For further reading on Mayweather’s probing lead hand I suggest reading my post fight analysis on the Floyd Mayweather-Robert Guerrero fight. http://www.tss.ib.tv/news/articles-frontpage/16611-how-he-did-it-mayweathers-scintillating-display

Here is an example of Mayweather using his lead hand to serve as a distraction for his body jab, which in turn, is used to set up a follow-up attack:

                                            Mayweather and Alvarez are posturing in the center of the ring.

                                                        Floyd distracts Canelo with a “blinding” jab.

Floyd drops low and lands a body jab. Notice how Canelo has lowered his guard to try and stuff it.

Mayweather takes advantage of Canelo’s low guard by following up with a right hand to the head.

Mayweather’s entrancing lead hand continued to befuddle Alvarez throughout the fight. Below is an example of Mayweather tapping Alvarez on the head, so that when Canelo retaliates, he affords Mayweather with a momentary opening that he can exploit.

                                              Mayweather looks to distract Canelo with his lead hand.

                     Floyd touches the top of Canelo’s head with an extended lead glove.

        Reacting to Mayweather’s unusual tactic, Canelo angrily swipes Mayweather’s lead glove away.

Mayweather takes advantage of Canelo’s defensive lapse and connects with a right hand down the middle.

Regardless of who he has ever fought or sparred with, I can guarantee that young Canelo will have never had anyone dare to stand right in front of him and try to tap him on the gloves or head in an attempt to pry open his guard. Below is yet another example of Mayweather’s antagonizing lead hand tactics.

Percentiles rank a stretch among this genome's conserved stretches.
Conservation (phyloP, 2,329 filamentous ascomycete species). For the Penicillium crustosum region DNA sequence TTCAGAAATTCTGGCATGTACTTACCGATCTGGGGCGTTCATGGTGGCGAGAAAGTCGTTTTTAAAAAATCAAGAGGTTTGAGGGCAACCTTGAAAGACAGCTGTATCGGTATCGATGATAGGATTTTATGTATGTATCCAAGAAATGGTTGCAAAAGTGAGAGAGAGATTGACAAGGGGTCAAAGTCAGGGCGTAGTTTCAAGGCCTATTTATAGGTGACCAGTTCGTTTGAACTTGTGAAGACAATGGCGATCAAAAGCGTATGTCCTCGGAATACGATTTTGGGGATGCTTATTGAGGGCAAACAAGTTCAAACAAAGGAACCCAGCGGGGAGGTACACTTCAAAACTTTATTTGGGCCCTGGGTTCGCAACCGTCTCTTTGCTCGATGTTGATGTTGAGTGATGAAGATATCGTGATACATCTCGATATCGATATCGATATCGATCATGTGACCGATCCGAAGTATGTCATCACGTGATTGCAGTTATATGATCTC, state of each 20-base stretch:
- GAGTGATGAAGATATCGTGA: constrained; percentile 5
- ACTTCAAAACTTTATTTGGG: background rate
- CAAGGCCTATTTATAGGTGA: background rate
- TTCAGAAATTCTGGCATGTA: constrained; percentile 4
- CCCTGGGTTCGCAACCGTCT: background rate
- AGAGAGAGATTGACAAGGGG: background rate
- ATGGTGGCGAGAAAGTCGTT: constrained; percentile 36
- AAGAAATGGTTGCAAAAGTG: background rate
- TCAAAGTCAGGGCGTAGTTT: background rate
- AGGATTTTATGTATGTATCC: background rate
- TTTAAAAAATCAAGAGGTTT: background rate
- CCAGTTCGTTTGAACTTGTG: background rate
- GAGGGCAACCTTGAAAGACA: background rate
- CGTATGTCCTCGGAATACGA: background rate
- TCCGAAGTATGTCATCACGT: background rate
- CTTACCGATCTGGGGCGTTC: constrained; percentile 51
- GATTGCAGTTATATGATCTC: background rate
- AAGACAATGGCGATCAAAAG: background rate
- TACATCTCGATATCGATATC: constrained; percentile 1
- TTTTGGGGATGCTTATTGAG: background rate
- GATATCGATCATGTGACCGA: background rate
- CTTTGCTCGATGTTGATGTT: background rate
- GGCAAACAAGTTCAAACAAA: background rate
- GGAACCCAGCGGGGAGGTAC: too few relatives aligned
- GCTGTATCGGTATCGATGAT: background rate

Mayweather and Canelo are looking for openings.

                                 

                                     Mayweather touches Canelo’s rear hand with his lead glove.

                           

                             This time, Mayweather touches Canelo’s lead hand with his lead glove.

                             

                                   Taking the bait, Canelo tries to swat down Mayweather’s lead hand…

                                                      

 …and gets nailed with a hard right.

As these examples clearly illustrate, much of what Mayweather does inside the ring is just as much mental as it is physical. Floyd's unorthodoxy along with his elite level timing and understanding of range makes him nigh on impossible for today’s fighters to try and fathom out.

Right now, Mayweather looks as close to unbeatable as one can possibly get. Because of what is currently out there at the moment, it doesn’t look like his “0” will be going anywhere anytime soon.

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Jaron Ennis KOs Sergey Lipinets and Other Results from the Mohegan Sun

David A. Avila

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Philly is on the up. Again.

Jaron “Boots” Ennis kicked his stature into another gear with an impressive knockout of former world champion Sergey Lipinets on Saturday.

“It’s on the up now for bigger and better fights,” said Ennis.

Those Philly fighters know how to do it.

Before a small audience Philadelphia’s Ennis (27-0, 25 KOs) showed that he’s ready for the elite level class by dominating the always tough Lipinets (16-2-1, 12 KOs) at Mohegan Sun Casino in Uncasville, Conn.

Is there any other American welter looking for action?

Ennis walked into the arena with all of the physical advantages, but experience can be a tricky matter in the fight game. Lipinets was ready to provide the lesson.